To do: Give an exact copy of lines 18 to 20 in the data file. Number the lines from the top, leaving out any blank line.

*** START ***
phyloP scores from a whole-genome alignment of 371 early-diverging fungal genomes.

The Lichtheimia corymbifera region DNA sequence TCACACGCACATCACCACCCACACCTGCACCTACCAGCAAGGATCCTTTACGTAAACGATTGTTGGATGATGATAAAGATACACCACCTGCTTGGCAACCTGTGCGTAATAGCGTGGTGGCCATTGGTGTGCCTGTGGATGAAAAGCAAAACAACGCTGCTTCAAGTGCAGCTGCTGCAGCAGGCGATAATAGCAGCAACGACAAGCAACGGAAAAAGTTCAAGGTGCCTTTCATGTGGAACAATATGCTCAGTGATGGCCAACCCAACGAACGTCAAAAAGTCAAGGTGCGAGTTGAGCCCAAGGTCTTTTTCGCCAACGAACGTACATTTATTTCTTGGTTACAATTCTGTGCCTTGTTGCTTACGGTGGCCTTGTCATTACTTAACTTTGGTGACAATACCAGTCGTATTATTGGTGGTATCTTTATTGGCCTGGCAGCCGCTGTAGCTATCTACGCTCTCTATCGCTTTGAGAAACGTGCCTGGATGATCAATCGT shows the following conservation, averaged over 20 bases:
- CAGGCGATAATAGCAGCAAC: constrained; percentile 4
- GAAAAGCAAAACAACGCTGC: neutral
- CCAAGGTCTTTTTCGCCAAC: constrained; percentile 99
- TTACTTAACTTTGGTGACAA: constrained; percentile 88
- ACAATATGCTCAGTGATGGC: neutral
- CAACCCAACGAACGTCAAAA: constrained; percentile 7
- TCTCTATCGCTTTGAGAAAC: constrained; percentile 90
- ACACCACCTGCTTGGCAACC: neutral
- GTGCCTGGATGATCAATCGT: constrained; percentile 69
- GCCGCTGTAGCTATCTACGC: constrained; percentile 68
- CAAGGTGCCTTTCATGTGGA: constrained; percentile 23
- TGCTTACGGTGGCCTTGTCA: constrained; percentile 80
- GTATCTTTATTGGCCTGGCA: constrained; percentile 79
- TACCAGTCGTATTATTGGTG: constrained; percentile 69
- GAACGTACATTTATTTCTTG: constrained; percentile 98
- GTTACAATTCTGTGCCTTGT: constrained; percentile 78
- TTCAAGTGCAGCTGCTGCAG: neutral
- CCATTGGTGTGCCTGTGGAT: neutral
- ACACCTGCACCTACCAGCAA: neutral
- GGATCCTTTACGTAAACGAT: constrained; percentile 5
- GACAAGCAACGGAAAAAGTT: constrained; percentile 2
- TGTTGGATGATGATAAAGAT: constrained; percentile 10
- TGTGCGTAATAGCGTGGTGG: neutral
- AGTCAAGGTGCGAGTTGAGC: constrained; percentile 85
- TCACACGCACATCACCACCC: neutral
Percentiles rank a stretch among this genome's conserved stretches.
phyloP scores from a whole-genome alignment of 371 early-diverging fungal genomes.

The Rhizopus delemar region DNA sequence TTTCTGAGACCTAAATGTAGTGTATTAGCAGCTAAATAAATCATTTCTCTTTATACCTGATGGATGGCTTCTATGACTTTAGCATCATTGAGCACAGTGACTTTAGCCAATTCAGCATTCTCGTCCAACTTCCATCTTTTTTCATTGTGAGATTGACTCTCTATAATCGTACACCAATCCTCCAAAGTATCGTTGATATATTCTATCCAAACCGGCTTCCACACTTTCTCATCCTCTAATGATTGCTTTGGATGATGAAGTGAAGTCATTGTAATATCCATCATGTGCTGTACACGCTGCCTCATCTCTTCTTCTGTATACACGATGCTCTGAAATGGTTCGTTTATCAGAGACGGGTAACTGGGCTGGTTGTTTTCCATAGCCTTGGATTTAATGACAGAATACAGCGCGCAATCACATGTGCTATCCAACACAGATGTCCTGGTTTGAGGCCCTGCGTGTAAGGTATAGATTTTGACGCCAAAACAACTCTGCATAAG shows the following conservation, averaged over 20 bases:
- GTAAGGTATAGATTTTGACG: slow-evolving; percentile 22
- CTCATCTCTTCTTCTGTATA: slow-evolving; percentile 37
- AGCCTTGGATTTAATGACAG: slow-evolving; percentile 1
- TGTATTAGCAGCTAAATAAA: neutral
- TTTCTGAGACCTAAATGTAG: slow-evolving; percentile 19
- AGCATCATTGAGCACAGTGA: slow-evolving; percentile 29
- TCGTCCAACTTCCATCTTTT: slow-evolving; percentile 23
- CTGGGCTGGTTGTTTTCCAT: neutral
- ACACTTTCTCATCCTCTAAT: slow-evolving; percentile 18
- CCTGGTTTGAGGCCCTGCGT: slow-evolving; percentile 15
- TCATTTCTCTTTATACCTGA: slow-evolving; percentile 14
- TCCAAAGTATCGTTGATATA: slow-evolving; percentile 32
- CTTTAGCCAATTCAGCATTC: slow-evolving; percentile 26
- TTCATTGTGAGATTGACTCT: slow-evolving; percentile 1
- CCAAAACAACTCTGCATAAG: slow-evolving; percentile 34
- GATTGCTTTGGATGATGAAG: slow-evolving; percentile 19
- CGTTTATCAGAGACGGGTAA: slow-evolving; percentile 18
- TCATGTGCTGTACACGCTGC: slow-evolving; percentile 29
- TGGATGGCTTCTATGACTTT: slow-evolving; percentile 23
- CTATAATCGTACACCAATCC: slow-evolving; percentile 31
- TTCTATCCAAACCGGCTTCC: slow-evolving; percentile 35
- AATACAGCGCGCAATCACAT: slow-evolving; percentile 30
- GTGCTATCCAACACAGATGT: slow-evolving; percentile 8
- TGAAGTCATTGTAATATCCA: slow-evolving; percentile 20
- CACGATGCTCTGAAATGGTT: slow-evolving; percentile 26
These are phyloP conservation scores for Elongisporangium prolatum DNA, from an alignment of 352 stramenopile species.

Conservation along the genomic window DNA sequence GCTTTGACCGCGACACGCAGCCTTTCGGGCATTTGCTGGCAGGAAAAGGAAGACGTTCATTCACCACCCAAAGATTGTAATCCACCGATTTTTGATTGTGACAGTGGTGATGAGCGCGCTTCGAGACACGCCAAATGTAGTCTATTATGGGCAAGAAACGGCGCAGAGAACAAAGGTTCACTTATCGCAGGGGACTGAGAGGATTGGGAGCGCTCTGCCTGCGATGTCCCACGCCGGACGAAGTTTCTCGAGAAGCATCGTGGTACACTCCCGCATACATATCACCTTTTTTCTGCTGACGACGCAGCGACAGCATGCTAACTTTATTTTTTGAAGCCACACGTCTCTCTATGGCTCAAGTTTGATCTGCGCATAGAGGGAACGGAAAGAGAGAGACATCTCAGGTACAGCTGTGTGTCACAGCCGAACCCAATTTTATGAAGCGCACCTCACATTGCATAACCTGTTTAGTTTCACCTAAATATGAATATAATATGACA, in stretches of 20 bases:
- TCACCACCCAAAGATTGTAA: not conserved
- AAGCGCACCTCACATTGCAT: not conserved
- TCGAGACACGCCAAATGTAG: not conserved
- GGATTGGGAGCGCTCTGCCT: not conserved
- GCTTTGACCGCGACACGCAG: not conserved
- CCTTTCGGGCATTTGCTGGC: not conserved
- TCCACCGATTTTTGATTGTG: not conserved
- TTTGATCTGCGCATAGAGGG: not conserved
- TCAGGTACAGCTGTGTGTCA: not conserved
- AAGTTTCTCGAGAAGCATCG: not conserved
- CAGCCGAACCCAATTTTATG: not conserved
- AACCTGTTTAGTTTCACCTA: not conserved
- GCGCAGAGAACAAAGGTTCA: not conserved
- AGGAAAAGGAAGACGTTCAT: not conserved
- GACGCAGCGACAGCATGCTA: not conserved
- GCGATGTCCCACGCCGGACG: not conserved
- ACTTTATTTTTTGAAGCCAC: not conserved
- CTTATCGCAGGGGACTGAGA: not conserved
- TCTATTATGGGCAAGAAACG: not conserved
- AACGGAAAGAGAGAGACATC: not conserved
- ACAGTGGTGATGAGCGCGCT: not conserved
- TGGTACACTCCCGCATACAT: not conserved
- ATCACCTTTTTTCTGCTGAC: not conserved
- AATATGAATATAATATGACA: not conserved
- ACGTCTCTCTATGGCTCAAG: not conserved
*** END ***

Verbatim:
- GTTACAATTCTGTGCCTTGT: constrained; percentile 78
- TTCAAGTGCAGCTGCTGCAG: neutral
- CCATTGGTGTGCCTGTGGAT: neutral